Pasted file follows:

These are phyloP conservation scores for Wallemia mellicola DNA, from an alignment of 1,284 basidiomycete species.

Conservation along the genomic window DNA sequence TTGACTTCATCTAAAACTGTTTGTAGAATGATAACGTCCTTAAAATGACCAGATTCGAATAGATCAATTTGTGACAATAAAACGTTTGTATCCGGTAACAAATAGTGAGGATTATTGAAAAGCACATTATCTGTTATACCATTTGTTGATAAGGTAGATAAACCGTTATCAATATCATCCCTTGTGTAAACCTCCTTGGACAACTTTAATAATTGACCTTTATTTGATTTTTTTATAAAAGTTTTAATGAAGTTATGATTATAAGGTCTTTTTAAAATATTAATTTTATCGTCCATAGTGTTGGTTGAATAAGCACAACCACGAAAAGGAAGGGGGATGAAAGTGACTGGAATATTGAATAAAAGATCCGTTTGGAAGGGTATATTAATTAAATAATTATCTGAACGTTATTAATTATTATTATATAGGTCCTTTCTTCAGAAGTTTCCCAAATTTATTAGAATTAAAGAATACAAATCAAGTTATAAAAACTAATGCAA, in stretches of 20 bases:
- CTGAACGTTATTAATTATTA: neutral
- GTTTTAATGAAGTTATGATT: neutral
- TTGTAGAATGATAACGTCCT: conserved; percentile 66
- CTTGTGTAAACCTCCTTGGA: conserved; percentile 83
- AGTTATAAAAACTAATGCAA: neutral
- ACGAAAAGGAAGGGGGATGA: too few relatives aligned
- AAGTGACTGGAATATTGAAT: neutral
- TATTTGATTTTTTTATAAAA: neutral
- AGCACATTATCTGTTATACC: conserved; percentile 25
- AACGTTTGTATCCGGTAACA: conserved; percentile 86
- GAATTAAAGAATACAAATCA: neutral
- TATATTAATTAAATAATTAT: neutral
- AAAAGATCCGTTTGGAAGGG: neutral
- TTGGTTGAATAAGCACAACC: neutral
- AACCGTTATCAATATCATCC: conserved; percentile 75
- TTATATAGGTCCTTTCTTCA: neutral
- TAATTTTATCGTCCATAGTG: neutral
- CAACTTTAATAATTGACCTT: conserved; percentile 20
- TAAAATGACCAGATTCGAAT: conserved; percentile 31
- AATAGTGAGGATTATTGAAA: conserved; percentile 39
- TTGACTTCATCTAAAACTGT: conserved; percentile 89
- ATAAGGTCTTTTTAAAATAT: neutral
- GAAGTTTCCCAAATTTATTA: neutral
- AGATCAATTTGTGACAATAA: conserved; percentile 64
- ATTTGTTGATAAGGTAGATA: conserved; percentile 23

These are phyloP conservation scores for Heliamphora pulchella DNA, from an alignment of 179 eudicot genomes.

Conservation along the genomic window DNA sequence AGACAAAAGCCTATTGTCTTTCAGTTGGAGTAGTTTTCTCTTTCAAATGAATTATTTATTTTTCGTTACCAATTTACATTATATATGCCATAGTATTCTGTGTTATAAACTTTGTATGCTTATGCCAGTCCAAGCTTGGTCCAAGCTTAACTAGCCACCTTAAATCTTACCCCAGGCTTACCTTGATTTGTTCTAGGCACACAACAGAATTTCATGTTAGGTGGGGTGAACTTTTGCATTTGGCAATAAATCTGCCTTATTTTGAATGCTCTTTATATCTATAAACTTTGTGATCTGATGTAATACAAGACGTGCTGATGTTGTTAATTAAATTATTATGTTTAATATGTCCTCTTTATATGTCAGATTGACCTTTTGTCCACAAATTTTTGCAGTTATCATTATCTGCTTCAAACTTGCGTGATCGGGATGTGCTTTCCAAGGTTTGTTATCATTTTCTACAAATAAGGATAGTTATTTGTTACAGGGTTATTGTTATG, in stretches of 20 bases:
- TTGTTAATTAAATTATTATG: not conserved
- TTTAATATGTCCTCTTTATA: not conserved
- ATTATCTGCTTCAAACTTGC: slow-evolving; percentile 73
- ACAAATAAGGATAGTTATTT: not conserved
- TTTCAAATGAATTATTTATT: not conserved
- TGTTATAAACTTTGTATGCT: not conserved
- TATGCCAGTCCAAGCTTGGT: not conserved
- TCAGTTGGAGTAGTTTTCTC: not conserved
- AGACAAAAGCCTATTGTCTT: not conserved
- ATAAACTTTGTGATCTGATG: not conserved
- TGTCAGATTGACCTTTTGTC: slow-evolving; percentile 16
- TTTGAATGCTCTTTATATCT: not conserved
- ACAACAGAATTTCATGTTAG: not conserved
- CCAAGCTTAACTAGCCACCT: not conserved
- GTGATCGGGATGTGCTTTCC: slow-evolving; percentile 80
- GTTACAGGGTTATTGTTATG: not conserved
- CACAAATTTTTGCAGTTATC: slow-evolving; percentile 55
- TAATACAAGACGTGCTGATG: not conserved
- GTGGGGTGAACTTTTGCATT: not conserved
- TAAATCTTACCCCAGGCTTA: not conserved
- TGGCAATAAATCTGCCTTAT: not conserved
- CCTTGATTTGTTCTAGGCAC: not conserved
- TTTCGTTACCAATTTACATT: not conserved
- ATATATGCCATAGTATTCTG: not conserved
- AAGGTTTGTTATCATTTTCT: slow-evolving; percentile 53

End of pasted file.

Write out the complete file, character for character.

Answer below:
These are phyloP conservation scores for Wallemia mellicola DNA, from an alignment of 1,284 basidiomycete species.

Conservation along the genomic window DNA sequence TTGACTTCATCTAAAACTGTTTGTAGAATGATAACGTCCTTAAAATGACCAGATTCGAATAGATCAATTTGTGACAATAAAACGTTTGTATCCGGTAACAAATAGTGAGGATTATTGAAAAGCACATTATCTGTTATACCATTTGTTGATAAGGTAGATAAACCGTTATCAATATCATCCCTTGTGTAAACCTCCTTGGACAACTTTAATAATTGACCTTTATTTGATTTTTTTATAAAAGTTTTAATGAAGTTATGATTATAAGGTCTTTTTAAAATATTAATTTTATCGTCCATAGTGTTGGTTGAATAAGCACAACCACGAAAAGGAAGGGGGATGAAAGTGACTGGAATATTGAATAAAAGATCCGTTTGGAAGGGTATATTAATTAAATAATTATCTGAACGTTATTAATTATTATTATATAGGTCCTTTCTTCAGAAGTTTCCCAAATTTATTAGAATTAAAGAATACAAATCAAGTTATAAAAACTAATGCAA, in stretches of 20 bases:
- CTGAACGTTATTAATTATTA: neutral
- GTTTTAATGAAGTTATGATT: neutral
- TTGTAGAATGATAACGTCCT: conserved; percentile 66
- CTTGTGTAAACCTCCTTGGA: conserved; percentile 83
- AGTTATAAAAACTAATGCAA: neutral
- ACGAAAAGGAAGGGGGATGA: too few relatives aligned
- AAGTGACTGGAATATTGAAT: neutral
- TATTTGATTTTTTTATAAAA: neutral
- AGCACATTATCTGTTATACC: conserved; percentile 25
- AACGTTTGTATCCGGTAACA: conserved; percentile 86
- GAATTAAAGAATACAAATCA: neutral
- TATATTAATTAAATAATTAT: neutral
- AAAAGATCCGTTTGGAAGGG: neutral
- TTGGTTGAATAAGCACAACC: neutral
- AACCGTTATCAATATCATCC: conserved; percentile 75
- TTATATAGGTCCTTTCTTCA: neutral
- TAATTTTATCGTCCATAGTG: neutral
- CAACTTTAATAATTGACCTT: conserved; percentile 20
- TAAAATGACCAGATTCGAAT: conserved; percentile 31
- AATAGTGAGGATTATTGAAA: conserved; percentile 39
- TTGACTTCATCTAAAACTGT: conserved; percentile 89
- ATAAGGTCTTTTTAAAATAT: neutral
- GAAGTTTCCCAAATTTATTA: neutral
- AGATCAATTTGTGACAATAA: conserved; percentile 64
- ATTTGTTGATAAGGTAGATA: conserved; percentile 23

These are phyloP conservation scores for Heliamphora pulchella DNA, from an alignment of 179 eudicot genomes.

Conservation along the genomic window DNA sequence AGACAAAAGCCTATTGTCTTTCAGTTGGAGTAGTTTTCTCTTTCAAATGAATTATTTATTTTTCGTTACCAATTTACATTATATATGCCATAGTATTCTGTGTTATAAACTTTGTATGCTTATGCCAGTCCAAGCTTGGTCCAAGCTTAACTAGCCACCTTAAATCTTACCCCAGGCTTACCTTGATTTGTTCTAGGCACACAACAGAATTTCATGTTAGGTGGGGTGAACTTTTGCATTTGGCAATAAATCTGCCTTATTTTGAATGCTCTTTATATCTATAAACTTTGTGATCTGATGTAATACAAGACGTGCTGATGTTGTTAATTAAATTATTATGTTTAATATGTCCTCTTTATATGTCAGATTGACCTTTTGTCCACAAATTTTTGCAGTTATCATTATCTGCTTCAAACTTGCGTGATCGGGATGTGCTTTCCAAGGTTTGTTATCATTTTCTACAAATAAGGATAGTTATTTGTTACAGGGTTATTGTTATG, in stretches of 20 bases:
- TTGTTAATTAAATTATTATG: not conserved
- TTTAATATGTCCTCTTTATA: not conserved
- ATTATCTGCTTCAAACTTGC: slow-evolving; percentile 73
- ACAAATAAGGATAGTTATTT: not conserved
- TTTCAAATGAATTATTTATT: not conserved
- TGTTATAAACTTTGTATGCT: not conserved
- TATGCCAGTCCAAGCTTGGT: not conserved
- TCAGTTGGAGTAGTTTTCTC: not conserved
- AGACAAAAGCCTATTGTCTT: not conserved
- ATAAACTTTGTGATCTGATG: not conserved
- TGTCAGATTGACCTTTTGTC: slow-evolving; percentile 16
- TTTGAATGCTCTTTATATCT: not conserved
- ACAACAGAATTTCATGTTAG: not conserved
- CCAAGCTTAACTAGCCACCT: not conserved
- GTGATCGGGATGTGCTTTCC: slow-evolving; percentile 80
- GTTACAGGGTTATTGTTATG: not conserved
- CACAAATTTTTGCAGTTATC: slow-evolving; percentile 55
- TAATACAAGACGTGCTGATG: not conserved
- GTGGGGTGAACTTTTGCATT: not conserved
- TAAATCTTACCCCAGGCTTA: not conserved
- TGGCAATAAATCTGCCTTAT: not conserved
- CCTTGATTTGTTCTAGGCAC: not conserved
- TTTCGTTACCAATTTACATT: not conserved
- ATATATGCCATAGTATTCTG: not conserved
- AAGGTTTGTTATCATTTTCT: slow-evolving; percentile 53